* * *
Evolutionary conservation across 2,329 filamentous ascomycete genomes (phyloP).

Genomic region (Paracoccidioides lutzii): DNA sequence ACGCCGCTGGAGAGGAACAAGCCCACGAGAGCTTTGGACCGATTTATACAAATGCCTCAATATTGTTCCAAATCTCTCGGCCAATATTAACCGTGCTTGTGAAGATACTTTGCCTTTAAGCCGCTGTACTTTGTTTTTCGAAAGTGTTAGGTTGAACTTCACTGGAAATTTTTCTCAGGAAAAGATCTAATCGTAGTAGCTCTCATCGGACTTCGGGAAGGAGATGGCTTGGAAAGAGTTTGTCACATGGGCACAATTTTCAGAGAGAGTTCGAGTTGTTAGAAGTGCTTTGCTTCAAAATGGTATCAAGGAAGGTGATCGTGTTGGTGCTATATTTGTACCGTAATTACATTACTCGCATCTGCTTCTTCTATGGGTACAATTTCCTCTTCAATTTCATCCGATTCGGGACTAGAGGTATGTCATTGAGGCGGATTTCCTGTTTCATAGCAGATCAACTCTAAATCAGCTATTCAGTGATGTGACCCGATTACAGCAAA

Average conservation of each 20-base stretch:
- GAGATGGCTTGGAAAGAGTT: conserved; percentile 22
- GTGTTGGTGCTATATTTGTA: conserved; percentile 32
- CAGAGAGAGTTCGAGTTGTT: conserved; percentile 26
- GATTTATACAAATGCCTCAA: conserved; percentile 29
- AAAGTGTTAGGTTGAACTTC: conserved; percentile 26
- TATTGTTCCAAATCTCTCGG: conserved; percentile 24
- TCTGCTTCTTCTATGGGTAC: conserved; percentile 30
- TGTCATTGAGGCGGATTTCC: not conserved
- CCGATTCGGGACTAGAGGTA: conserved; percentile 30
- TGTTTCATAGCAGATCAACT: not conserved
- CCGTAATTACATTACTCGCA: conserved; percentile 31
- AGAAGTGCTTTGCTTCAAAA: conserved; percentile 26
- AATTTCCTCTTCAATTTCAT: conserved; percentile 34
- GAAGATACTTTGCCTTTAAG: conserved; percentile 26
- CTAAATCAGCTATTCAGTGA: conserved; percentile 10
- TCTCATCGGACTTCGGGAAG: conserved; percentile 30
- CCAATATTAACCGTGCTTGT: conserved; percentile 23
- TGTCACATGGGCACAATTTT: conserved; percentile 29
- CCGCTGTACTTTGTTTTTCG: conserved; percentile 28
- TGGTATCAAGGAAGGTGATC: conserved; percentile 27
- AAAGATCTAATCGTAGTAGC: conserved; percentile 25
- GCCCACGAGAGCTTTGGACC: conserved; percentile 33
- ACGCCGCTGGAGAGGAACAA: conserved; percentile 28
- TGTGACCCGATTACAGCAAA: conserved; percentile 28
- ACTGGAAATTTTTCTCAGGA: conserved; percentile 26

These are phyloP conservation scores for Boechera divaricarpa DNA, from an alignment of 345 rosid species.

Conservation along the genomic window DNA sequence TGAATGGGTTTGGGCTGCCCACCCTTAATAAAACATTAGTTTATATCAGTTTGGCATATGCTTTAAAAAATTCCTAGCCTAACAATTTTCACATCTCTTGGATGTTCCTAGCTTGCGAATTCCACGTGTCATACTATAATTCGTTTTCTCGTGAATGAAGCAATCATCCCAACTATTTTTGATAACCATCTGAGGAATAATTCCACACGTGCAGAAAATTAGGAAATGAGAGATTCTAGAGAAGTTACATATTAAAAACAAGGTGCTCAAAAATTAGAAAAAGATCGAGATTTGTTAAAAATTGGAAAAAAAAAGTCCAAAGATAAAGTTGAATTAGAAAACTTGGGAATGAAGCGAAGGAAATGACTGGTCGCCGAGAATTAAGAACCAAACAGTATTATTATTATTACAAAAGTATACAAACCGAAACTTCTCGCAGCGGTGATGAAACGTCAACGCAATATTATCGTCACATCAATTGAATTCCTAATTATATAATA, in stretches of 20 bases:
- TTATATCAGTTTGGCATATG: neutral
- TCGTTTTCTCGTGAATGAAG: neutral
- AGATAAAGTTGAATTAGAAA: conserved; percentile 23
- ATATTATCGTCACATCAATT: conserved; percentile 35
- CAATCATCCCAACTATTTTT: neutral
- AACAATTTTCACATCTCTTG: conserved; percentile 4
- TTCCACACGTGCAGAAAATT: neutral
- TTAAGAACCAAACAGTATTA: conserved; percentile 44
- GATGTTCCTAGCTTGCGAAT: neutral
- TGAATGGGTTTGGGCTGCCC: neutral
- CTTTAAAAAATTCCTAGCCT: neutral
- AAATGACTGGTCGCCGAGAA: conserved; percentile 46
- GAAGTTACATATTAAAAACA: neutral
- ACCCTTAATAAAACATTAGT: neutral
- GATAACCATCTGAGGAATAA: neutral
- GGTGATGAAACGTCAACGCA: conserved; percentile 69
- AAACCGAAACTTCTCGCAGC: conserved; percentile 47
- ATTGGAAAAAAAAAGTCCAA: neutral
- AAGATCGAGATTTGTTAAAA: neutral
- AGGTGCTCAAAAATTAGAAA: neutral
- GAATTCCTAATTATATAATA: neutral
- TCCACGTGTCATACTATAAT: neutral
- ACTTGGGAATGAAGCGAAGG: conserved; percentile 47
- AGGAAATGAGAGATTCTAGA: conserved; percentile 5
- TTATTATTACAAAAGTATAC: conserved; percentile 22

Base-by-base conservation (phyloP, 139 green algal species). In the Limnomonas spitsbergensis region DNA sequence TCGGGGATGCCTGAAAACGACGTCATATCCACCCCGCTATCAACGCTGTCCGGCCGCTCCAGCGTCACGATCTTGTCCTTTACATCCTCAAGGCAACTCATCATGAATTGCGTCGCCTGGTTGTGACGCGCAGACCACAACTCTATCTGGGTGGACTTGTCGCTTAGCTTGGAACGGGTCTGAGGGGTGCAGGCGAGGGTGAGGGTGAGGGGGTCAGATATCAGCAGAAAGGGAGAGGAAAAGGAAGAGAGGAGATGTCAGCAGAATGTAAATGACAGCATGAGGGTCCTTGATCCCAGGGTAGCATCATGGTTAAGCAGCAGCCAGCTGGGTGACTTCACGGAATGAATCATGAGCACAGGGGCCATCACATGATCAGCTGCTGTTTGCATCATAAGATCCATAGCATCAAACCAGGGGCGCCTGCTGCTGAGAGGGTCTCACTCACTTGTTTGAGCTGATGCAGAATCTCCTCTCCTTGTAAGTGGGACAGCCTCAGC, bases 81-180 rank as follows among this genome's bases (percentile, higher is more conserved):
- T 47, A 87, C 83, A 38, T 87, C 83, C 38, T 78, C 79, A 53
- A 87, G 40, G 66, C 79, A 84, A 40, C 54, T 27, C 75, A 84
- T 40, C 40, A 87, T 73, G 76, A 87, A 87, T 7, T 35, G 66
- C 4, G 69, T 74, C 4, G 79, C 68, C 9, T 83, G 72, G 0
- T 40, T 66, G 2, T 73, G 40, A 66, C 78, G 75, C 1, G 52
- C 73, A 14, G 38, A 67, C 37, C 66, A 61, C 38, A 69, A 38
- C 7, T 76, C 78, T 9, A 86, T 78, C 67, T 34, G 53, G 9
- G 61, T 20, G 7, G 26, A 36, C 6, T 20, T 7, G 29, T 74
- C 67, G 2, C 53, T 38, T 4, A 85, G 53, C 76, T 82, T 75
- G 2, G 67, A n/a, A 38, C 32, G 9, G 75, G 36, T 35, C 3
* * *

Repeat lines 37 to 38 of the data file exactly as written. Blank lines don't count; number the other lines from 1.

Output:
- TTCCACACGTGCAGAAAATT: neutral
- TTAAGAACCAAACAGTATTA: conserved; percentile 44